The Negation of Negation.
For the child, the father's/Father's authority (which restrains him from doing "his own thing") is negative. At first, through dialoguing with his "self," he finds a place where he can justify to his "self" his love of pleasure and hate of restraint, i.e., an environment of "positivity." It is only when he can find a "positive" environment where he, along with others can dialogue his opinion (openly share his "feelings," i.e., his love of pleasure and hate of restraint without restraint, i.e., without fear of judgment and condemnation) and arrive at a consensus, i.e., that of negating the father's/Father's authority not only in himself but in "the group" and the world as well, thereby 'driven' by his carnal nature, he finds 'purpose' in life, working with others 'creating' a "new" world order where his/their carnal nature, i.e., "human nature" rules only, negating the negation, i.e., negating the father's/Father's authority and the guilty conscience which gets in the way.
It is the negation of the guilty conscience (for doing wrong, disobeying, sinning) that "the negation of negation" is really after, having to negate the father's authority in order to get there. As Kurt Lewin explained it, first explaining how the guilty conscience is first 'created,' only by removing the father's/Father's authority can the guilty conscience, what he called the "negative valance," be negated.
"The negative valence of a forbidden object which in itself attracts the child thus usually derives from an induced field of force of an adult." "If this field of force loses its psychological existence for the child (e.g., if the adult goes away or loses his authority) the negative valence also disappears." (Kurt Lewin; A Dynamic Theory of Personality)
According to Lewin, since the guilty conscience, what he called a "negative valance," is the result of the father's/Father's authority to punish (to chasten) or threaten to punishment (threaten to chasten) the child for doing wrong or for disobeying, holding the child accountable for his actions (obedience or disobedience)—what Lewin called "an induced field of force of an adult," preventing the child from having or doing what desires to do or preventing him from having what he wants to have (desires or "lusts" after) in the 'moment,' what Lewin called "a forbidden object which in itself attracts the child"—by simply removing, in the mind of the child, the father's/Father's authority, i.e., by putting the child in a "safe zone/place/space," where he can question, challenge, defy, disregard, attack authority without fear of reprimand, i.e., "if this field of force loses its psychological existence for the child (e.g., if the adult goes away or loses his authority" the guilty conscience is negated in the process, i.e., "the negative valance also disappears."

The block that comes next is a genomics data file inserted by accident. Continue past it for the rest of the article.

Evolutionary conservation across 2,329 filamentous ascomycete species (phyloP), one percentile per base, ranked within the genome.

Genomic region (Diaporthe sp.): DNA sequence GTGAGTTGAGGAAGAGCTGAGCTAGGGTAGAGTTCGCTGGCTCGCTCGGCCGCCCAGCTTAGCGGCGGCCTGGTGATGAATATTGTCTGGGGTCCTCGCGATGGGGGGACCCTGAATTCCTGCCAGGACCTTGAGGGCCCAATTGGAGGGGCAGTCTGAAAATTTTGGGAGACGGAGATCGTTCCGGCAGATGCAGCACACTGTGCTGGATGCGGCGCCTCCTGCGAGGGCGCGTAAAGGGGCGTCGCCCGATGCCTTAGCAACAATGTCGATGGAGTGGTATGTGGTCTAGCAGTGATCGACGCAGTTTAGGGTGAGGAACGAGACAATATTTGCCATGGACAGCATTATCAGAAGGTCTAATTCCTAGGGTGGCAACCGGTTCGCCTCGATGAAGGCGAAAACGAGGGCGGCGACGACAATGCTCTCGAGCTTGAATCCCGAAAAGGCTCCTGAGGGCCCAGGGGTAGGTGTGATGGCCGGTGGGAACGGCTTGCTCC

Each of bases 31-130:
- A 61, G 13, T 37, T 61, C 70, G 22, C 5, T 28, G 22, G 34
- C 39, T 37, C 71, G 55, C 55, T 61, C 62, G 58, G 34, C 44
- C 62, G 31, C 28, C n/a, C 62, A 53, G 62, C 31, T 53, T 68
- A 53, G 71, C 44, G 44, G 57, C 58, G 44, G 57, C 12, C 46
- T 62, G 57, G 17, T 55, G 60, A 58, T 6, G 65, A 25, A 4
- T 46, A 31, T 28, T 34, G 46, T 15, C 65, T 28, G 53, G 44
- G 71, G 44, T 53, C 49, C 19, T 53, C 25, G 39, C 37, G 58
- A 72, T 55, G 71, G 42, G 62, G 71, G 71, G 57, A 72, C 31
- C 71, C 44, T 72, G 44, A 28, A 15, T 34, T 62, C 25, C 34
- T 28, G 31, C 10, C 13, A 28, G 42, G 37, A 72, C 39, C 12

In two sentences Kurt Lewin explained how the guilty conscience is 'created' and how it can be negated, i.e., how it can be replaced with the "super-ego"—which incorporates the child's carnal "feelings" of the 'moment,' i.e., his "attraction" toward "a forbidden object," in deciding right from wrong, i.e., how he should think and act in the current situation. If you follow Lewin's line of 'reasoning,' a "positive" environment would be one which is 'liberated' from the father's/Father's authority, not making people "feel bad," i.e., feel guilty for doing wrong, disobeying, sinning and a "negative" environment would be one which includes the father's/Father's authority, making people "feel bad,' i.e., feel guilty for doing wrong, disobeying sinning. Thus by simply insisting upon having a "positive" environment, the father's/Father's authority is negated, allowing all participants to do wrong, disobey, sin with impunity, i.e., with no sense of guilt.
"The guilty conscience is formed in childhood by the incorporation of the parents and the wish to be father of oneself." "What we call 'conscience' perpetuates inside of us our bondage to past objects now part of ourselves: the superego 'unites in itself the influences of the present and of the past.'" (Norman O. Brown, Life Against Death: The Psychoanalytical Meaning of History)
"by the fear of the LORD men depart from evil." Proverbs 16:6
No longer fearing judgment and damnation, we now see a people rising up doing wrong, disobeying, sinning without having any sense of guilt.
"The transgression of the wicked saith within my heart, that there is no fear of God before his eyes. For he flattereth himself in his own eyes, until his iniquity be found to be hateful. The words of his mouth are iniquity and deceit: he hath left off to be wise, and to do good. He deviseth mischief upon his bed; he setteth himself in a way that is not good; he abhorreth not evil." Psalms 36:1-4
© Institution for Authority Research, Dean Gotcher 2018